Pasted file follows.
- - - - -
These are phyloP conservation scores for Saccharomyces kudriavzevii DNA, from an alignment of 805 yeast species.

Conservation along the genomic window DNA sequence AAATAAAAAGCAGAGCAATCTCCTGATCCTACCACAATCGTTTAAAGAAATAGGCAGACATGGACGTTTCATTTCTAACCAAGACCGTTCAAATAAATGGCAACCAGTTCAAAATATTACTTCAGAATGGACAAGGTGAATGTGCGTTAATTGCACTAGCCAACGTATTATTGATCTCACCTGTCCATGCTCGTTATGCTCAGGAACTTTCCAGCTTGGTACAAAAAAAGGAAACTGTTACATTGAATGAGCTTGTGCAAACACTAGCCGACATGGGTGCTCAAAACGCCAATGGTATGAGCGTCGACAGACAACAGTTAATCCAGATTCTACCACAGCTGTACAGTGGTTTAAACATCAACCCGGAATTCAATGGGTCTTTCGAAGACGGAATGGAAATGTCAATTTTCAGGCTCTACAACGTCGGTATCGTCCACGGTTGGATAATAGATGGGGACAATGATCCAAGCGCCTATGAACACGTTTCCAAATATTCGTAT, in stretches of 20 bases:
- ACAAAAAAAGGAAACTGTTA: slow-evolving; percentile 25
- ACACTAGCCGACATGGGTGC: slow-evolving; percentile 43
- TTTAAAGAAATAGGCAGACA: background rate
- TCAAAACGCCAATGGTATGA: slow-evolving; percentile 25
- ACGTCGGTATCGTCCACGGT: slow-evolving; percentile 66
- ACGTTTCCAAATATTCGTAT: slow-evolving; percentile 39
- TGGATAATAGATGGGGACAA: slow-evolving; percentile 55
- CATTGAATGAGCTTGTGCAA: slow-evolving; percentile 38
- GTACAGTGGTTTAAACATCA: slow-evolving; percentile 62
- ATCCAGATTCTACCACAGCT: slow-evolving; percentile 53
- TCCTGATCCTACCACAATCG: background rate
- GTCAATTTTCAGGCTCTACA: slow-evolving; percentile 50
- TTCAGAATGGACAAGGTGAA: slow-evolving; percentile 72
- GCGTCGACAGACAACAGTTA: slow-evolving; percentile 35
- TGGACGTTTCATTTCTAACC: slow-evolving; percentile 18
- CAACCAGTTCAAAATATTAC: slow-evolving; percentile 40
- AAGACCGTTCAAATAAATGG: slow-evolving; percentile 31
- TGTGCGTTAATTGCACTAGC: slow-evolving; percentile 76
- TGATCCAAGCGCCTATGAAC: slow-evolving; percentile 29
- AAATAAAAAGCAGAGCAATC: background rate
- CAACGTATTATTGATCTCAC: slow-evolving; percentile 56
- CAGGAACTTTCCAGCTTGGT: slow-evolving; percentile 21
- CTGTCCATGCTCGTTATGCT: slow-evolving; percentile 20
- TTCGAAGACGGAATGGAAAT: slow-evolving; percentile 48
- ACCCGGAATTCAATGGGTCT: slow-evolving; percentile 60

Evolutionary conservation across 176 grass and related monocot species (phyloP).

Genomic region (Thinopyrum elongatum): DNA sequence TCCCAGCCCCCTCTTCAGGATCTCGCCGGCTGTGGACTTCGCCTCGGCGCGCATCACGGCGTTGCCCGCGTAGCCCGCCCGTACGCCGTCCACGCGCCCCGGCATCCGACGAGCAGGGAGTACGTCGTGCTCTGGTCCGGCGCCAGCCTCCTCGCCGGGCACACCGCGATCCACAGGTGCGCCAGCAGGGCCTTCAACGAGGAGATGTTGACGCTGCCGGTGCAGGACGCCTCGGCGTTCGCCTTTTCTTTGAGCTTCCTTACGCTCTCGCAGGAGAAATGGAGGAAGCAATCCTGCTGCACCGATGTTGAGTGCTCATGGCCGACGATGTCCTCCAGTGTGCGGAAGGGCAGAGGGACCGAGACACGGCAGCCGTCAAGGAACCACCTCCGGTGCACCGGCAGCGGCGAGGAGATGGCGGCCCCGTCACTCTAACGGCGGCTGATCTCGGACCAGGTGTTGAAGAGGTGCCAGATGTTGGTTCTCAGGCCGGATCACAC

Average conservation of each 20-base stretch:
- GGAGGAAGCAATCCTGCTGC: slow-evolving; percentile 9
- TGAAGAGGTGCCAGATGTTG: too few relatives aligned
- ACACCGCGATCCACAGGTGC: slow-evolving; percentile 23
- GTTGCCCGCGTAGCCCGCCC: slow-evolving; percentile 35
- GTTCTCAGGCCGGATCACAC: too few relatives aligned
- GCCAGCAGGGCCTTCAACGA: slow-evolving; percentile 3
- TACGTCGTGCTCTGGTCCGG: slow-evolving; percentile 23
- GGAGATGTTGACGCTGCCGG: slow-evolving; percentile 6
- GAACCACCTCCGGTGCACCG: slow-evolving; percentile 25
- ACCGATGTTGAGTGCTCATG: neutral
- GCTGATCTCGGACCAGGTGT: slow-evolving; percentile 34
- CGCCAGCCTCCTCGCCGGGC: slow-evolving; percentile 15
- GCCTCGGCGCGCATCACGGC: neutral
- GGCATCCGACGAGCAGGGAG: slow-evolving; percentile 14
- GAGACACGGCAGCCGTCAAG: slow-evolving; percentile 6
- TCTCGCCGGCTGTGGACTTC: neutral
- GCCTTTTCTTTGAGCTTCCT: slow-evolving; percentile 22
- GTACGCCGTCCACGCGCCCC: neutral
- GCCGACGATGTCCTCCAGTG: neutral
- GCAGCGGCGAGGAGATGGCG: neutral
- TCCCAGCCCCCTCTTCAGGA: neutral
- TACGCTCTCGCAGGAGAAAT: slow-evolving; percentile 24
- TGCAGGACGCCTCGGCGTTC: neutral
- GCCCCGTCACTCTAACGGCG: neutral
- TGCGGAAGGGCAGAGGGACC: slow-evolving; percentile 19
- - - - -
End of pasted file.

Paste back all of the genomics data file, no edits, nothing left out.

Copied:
These are phyloP conservation scores for Saccharomyces kudriavzevii DNA, from an alignment of 805 yeast species.

Conservation along the genomic window DNA sequence AAATAAAAAGCAGAGCAATCTCCTGATCCTACCACAATCGTTTAAAGAAATAGGCAGACATGGACGTTTCATTTCTAACCAAGACCGTTCAAATAAATGGCAACCAGTTCAAAATATTACTTCAGAATGGACAAGGTGAATGTGCGTTAATTGCACTAGCCAACGTATTATTGATCTCACCTGTCCATGCTCGTTATGCTCAGGAACTTTCCAGCTTGGTACAAAAAAAGGAAACTGTTACATTGAATGAGCTTGTGCAAACACTAGCCGACATGGGTGCTCAAAACGCCAATGGTATGAGCGTCGACAGACAACAGTTAATCCAGATTCTACCACAGCTGTACAGTGGTTTAAACATCAACCCGGAATTCAATGGGTCTTTCGAAGACGGAATGGAAATGTCAATTTTCAGGCTCTACAACGTCGGTATCGTCCACGGTTGGATAATAGATGGGGACAATGATCCAAGCGCCTATGAACACGTTTCCAAATATTCGTAT, in stretches of 20 bases:
- ACAAAAAAAGGAAACTGTTA: slow-evolving; percentile 25
- ACACTAGCCGACATGGGTGC: slow-evolving; percentile 43
- TTTAAAGAAATAGGCAGACA: background rate
- TCAAAACGCCAATGGTATGA: slow-evolving; percentile 25
- ACGTCGGTATCGTCCACGGT: slow-evolving; percentile 66
- ACGTTTCCAAATATTCGTAT: slow-evolving; percentile 39
- TGGATAATAGATGGGGACAA: slow-evolving; percentile 55
- CATTGAATGAGCTTGTGCAA: slow-evolving; percentile 38
- GTACAGTGGTTTAAACATCA: slow-evolving; percentile 62
- ATCCAGATTCTACCACAGCT: slow-evolving; percentile 53
- TCCTGATCCTACCACAATCG: background rate
- GTCAATTTTCAGGCTCTACA: slow-evolving; percentile 50
- TTCAGAATGGACAAGGTGAA: slow-evolving; percentile 72
- GCGTCGACAGACAACAGTTA: slow-evolving; percentile 35
- TGGACGTTTCATTTCTAACC: slow-evolving; percentile 18
- CAACCAGTTCAAAATATTAC: slow-evolving; percentile 40
- AAGACCGTTCAAATAAATGG: slow-evolving; percentile 31
- TGTGCGTTAATTGCACTAGC: slow-evolving; percentile 76
- TGATCCAAGCGCCTATGAAC: slow-evolving; percentile 29
- AAATAAAAAGCAGAGCAATC: background rate
- CAACGTATTATTGATCTCAC: slow-evolving; percentile 56
- CAGGAACTTTCCAGCTTGGT: slow-evolving; percentile 21
- CTGTCCATGCTCGTTATGCT: slow-evolving; percentile 20
- TTCGAAGACGGAATGGAAAT: slow-evolving; percentile 48
- ACCCGGAATTCAATGGGTCT: slow-evolving; percentile 60

Evolutionary conservation across 176 grass and related monocot species (phyloP).

Genomic region (Thinopyrum elongatum): DNA sequence TCCCAGCCCCCTCTTCAGGATCTCGCCGGCTGTGGACTTCGCCTCGGCGCGCATCACGGCGTTGCCCGCGTAGCCCGCCCGTACGCCGTCCACGCGCCCCGGCATCCGACGAGCAGGGAGTACGTCGTGCTCTGGTCCGGCGCCAGCCTCCTCGCCGGGCACACCGCGATCCACAGGTGCGCCAGCAGGGCCTTCAACGAGGAGATGTTGACGCTGCCGGTGCAGGACGCCTCGGCGTTCGCCTTTTCTTTGAGCTTCCTTACGCTCTCGCAGGAGAAATGGAGGAAGCAATCCTGCTGCACCGATGTTGAGTGCTCATGGCCGACGATGTCCTCCAGTGTGCGGAAGGGCAGAGGGACCGAGACACGGCAGCCGTCAAGGAACCACCTCCGGTGCACCGGCAGCGGCGAGGAGATGGCGGCCCCGTCACTCTAACGGCGGCTGATCTCGGACCAGGTGTTGAAGAGGTGCCAGATGTTGGTTCTCAGGCCGGATCACAC

Average conservation of each 20-base stretch:
- GGAGGAAGCAATCCTGCTGC: slow-evolving; percentile 9
- TGAAGAGGTGCCAGATGTTG: too few relatives aligned
- ACACCGCGATCCACAGGTGC: slow-evolving; percentile 23
- GTTGCCCGCGTAGCCCGCCC: slow-evolving; percentile 35
- GTTCTCAGGCCGGATCACAC: too few relatives aligned
- GCCAGCAGGGCCTTCAACGA: slow-evolving; percentile 3
- TACGTCGTGCTCTGGTCCGG: slow-evolving; percentile 23
- GGAGATGTTGACGCTGCCGG: slow-evolving; percentile 6
- GAACCACCTCCGGTGCACCG: slow-evolving; percentile 25
- ACCGATGTTGAGTGCTCATG: neutral
- GCTGATCTCGGACCAGGTGT: slow-evolving; percentile 34
- CGCCAGCCTCCTCGCCGGGC: slow-evolving; percentile 15
- GCCTCGGCGCGCATCACGGC: neutral
- GGCATCCGACGAGCAGGGAG: slow-evolving; percentile 14
- GAGACACGGCAGCCGTCAAG: slow-evolving; percentile 6
- TCTCGCCGGCTGTGGACTTC: neutral
- GCCTTTTCTTTGAGCTTCCT: slow-evolving; percentile 22
- GTACGCCGTCCACGCGCCCC: neutral
- GCCGACGATGTCCTCCAGTG: neutral
- GCAGCGGCGAGGAGATGGCG: neutral
- TCCCAGCCCCCTCTTCAGGA: neutral
- TACGCTCTCGCAGGAGAAAT: slow-evolving; percentile 24
- TGCAGGACGCCTCGGCGTTC: neutral
- GCCCCGTCACTCTAACGGCG: neutral
- TGCGGAAGGGCAGAGGGACC: slow-evolving; percentile 19